Since then, a few of the buildings have been used for school and community purposes, some have been rented to private individuals, and others have deteriorated or been demolished to make way for new construction.
One of the final struggles in the Army's conquest of the Sioux took place at this site on May 7, 1877. Col. Nelson A. Miles' troops, from the Tongue River Cantonment, defeated Lame Deer's band of Miniconjou Sioux, except for Sitting Bull's Hunkpapa group the last remnant of the coalition that the year before had overwhelmed Custer at the Battle of the Little Bighorn. Surprised and surrounded in his camp, Lame Deer at first attempted to surrender but a scuffle broke out in which the chief, his son, 12 warriors, and four soldiers died. The subdued Indian survivors reported to the reservation.
The battlefield, indicated by a marker, is located along Lame Deer Creek, a tributary of Rosebud Creek, on a privately owned ranch near the Northern Cheyenne Agency. Except for the unimproved road running up the valley from Lame Deer, the site is not marked by any significant modern intrusions. It is surrounded by rugged hills dotted with scrub pine.
At this battlefield occurred the opening battle in the 1876 Army campaign against the Sioux and Cheyennes. In March 1876 Brig. Gen. George Crook advanced north from Fort Fetterman. Discovering an Indian trail, he sent Col. Joseph J. Reynolds and six troops of the 2d and 3d Cavalry to find the village he suspected to be at the end of the trail. At dawn on the 17th, in the Powder River Valley, Reynolds located and charged the village. The surprised inhabitants fled from their lodges to the bluffs above the valley, occupied the commanding heights, and poured a deadly fire at the troops below. After burning most of the village, Reynolds captured the Indian ponies and hastily retreated. That night the warriors harassed him and recaptured all the ponies. Crook reunited his forces but, discouraged by the setback, the shortage of supplies, and the bitter cold and deep snow, he returned to Fort Fetterman to refit. If anything, he had succeeded only in stiffening Indian resistance.
The site, privately owned, is used for ranching purposes. The Indian village was situated on the west side of the Powder River. In 1923 the river overflowed and covered the bottom land with about a foot of silt. The mesa and bluffs from which the Indians counterattacked are unchanged. A marker is located near the northern edge of Moorhead.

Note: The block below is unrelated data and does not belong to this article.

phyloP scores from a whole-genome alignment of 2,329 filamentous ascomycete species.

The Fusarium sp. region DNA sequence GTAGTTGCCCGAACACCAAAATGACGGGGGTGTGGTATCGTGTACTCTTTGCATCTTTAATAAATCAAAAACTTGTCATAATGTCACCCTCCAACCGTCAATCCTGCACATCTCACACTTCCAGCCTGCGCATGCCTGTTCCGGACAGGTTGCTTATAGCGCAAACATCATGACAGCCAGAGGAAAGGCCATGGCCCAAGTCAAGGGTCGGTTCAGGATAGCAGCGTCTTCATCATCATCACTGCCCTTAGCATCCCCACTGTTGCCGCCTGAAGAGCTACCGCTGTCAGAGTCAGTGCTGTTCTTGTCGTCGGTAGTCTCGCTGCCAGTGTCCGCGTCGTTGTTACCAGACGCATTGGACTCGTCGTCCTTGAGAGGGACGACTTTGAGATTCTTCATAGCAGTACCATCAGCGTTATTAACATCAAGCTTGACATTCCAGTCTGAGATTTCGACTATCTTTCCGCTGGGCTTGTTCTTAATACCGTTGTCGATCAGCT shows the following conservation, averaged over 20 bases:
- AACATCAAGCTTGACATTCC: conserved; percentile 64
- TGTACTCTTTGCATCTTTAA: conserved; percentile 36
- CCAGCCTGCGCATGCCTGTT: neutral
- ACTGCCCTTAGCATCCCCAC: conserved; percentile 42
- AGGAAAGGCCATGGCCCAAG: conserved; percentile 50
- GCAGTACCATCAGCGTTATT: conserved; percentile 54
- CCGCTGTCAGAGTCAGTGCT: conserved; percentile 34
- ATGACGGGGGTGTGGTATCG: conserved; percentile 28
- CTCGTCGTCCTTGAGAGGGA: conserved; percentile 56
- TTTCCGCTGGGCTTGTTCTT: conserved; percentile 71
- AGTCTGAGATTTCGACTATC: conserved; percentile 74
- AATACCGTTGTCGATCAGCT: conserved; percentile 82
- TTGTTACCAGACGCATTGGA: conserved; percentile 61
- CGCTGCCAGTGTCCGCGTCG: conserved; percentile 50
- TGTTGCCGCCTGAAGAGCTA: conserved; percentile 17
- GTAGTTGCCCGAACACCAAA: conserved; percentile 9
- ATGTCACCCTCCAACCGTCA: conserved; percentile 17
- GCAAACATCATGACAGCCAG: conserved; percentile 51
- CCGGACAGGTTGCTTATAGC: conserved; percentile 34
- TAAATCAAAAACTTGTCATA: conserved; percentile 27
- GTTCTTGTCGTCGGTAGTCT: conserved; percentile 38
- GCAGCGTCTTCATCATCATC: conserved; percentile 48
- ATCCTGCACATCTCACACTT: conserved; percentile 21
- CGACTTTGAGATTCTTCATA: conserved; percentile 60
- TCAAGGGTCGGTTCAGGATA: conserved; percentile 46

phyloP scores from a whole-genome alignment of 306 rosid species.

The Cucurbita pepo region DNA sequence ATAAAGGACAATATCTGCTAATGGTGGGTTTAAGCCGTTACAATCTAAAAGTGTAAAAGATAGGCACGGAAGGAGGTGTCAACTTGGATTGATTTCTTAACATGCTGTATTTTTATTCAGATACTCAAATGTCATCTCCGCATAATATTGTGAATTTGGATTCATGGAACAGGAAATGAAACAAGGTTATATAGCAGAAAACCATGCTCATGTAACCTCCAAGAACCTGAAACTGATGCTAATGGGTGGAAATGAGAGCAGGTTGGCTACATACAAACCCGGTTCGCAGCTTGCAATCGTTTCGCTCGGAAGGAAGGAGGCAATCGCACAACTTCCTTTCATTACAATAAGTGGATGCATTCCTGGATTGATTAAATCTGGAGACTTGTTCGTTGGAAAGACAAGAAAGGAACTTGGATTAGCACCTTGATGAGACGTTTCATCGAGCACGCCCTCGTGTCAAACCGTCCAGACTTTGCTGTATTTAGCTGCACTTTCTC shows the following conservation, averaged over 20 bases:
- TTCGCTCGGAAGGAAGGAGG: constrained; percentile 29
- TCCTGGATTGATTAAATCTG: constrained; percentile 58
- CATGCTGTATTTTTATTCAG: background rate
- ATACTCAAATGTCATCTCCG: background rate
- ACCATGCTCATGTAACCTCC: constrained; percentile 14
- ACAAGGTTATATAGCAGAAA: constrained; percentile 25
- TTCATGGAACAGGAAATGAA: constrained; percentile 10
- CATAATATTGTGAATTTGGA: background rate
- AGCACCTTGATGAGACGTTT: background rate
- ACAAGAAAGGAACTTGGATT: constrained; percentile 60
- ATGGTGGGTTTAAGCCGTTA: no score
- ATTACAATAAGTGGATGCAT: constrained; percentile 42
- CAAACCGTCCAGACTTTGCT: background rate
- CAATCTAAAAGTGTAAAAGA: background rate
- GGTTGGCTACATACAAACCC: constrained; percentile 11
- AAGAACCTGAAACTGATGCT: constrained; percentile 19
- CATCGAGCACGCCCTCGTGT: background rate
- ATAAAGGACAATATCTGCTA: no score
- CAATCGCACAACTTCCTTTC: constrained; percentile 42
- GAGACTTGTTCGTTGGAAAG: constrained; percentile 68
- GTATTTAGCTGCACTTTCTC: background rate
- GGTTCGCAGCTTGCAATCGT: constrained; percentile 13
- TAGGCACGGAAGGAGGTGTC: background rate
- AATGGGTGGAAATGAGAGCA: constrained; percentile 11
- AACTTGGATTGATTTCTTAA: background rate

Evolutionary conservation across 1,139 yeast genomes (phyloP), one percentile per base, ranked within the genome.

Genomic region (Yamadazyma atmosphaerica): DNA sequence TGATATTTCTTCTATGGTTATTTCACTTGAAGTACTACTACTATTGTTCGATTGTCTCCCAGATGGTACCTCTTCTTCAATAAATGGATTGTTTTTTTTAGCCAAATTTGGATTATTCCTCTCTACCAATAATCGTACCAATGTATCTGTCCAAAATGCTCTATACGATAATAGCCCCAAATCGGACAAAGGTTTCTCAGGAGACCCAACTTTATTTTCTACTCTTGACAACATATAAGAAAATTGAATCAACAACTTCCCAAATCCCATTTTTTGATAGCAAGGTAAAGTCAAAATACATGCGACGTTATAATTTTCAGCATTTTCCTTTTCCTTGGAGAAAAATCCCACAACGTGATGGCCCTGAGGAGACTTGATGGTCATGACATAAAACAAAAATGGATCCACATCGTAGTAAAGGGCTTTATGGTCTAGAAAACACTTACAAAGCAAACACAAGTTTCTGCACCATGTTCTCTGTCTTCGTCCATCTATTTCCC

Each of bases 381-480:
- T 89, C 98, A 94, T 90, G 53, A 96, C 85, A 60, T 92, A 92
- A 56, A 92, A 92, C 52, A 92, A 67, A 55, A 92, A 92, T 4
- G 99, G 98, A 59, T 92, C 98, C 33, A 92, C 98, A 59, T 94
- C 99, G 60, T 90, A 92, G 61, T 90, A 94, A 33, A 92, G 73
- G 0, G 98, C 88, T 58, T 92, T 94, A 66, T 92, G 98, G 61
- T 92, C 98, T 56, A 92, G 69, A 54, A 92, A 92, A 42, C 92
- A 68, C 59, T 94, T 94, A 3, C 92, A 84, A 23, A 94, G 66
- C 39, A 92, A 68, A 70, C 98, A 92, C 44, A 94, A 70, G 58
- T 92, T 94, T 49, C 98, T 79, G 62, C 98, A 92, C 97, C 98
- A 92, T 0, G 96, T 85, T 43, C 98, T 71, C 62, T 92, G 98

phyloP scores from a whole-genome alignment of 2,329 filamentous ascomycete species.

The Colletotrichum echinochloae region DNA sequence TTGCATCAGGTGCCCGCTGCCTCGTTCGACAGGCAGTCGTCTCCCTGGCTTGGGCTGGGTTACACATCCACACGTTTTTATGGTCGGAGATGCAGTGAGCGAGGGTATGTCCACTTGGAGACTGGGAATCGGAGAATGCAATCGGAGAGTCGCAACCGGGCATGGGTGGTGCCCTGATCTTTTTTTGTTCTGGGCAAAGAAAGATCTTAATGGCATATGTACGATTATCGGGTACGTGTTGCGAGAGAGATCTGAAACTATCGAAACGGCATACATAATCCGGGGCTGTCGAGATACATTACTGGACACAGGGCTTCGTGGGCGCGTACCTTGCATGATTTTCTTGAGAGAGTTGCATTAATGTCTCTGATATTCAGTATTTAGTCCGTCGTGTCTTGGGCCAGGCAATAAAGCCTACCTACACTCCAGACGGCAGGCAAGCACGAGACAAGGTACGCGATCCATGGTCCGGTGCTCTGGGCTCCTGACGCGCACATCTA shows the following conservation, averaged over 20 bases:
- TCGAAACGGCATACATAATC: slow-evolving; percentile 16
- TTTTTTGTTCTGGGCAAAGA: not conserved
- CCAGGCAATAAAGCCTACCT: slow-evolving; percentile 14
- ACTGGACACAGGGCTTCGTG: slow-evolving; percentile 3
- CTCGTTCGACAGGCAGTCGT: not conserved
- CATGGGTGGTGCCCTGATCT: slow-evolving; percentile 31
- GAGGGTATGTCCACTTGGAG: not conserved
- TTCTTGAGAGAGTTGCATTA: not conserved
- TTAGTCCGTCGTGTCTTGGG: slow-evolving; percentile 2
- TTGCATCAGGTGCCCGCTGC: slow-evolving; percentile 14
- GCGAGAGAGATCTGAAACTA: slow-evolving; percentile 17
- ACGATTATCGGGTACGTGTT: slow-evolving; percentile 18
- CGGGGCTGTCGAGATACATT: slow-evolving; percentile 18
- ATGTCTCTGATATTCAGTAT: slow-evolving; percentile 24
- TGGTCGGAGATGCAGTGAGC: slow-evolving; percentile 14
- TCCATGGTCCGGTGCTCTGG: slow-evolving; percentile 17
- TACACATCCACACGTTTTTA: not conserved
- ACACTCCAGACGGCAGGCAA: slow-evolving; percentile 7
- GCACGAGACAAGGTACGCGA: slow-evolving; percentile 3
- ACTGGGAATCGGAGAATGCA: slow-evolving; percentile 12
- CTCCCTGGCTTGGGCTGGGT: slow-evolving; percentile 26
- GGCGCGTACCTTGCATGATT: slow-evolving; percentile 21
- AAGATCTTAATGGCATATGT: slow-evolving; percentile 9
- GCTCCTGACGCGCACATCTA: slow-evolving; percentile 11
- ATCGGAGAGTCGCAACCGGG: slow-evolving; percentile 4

The second battle in the Army's 1876 campaign against the Sioux and Cheyennes was fought on this battlefield. After the Battle of Powder River in March 1876, General Crook retreated from Montana to his base at Fort Fetterman. In May, as part of a three-pronged offensive, he once again advanced northward from the fort, and was the first of the columns to meet the enemy. Scouts from a huge Indian camp on the Little Bighorn River reported Crook's approach northward down Rosebud Creek. Crazy Horse led forth about 1,500 warriors to stop the 1,774 troops. On June 17 Crook drove the attackers from the field, but the opposition was so strong he returned to his supply depot and base on Goose Creek at present Sheridan, Wyo., to reorganize and await 200 reinforcements. This action prevented him from joining forces as planned with the other two columns, which were not aware of his withdrawal. One week later Custer met disaster when he attacked the village on the Little Bighorn.
The battlefield consists of rugged and rolling terrain, today used for ranch purposes. A few grainfields are scattered about the landscape, but most of it is stock range that has not changed to any appreciable degree since 1876. A monument stands near a gravel road east of the battleground. Permission to visit the site, accessible only by foot, must be obtained from the ranch owner.
Established in 1855 by Father Adrien Hoeken, this mission carried out the terms of an 1855 treaty by which the U.S. Government agreed to provide the Flathead Indians with schools, mills, and blacksmith and carpenter shops as part of the payment for ceded lands. On the reservation created by the treaty the priests taught the Indians the rudiments of farming, carpentry, and milling. Later Sisters of Providence from Canada set up a boarding school for girls, and the priests erected a school for boys.
Surviving structures include a log cabin (1854), the first home of the missionaries; an old mill, in poor condition; a girls' dormitory built in the 1890's, not used currently; and a church (1891) of considerable architectural interest. The Society of Jesus operates the mission today.
The battle fought at this site climaxed Col. Nelson A. Miles' winter drive of 1876-77 in pursuit of the Sioux under Crazy Horse who had annihilated the Custer command the preceding summer on the Little Bighorn. In October Miles captured and sent 2,000 of them back to the reservation. Despite blizzards and extreme cold he remained in the field. On January 7, 1877, he camped be side the Tongue River on the southern flank of the Wolf Mountains. The next morning Crazy Horse and 800 braves made a surprise attack. Miles, his howitzers disguised as wagons, quickly repulsed it. The Indians took refuge on bluffs overlooking the camp. When the troops assaulted the bluffs, the warriors withdrew under cover of a snowstorm. Many of them surrendered with Crazy Horse and Dull Knife's Cheyennes in the spring at Fort Robinson, Nebr.
The battlefield is on the east side of the Tongue River, beneath Pyramid Butte, a spur of the Wolf Mountains. A gravel road bridges the river from the west, crosses the valley where Miles camped; ascends the bluffs just south of Pyramid Butte, the final Indian position; and continues toward the town of Birney. Except for the road, the site is unchanged since 1877.
Last Updated: 19-Aug-2005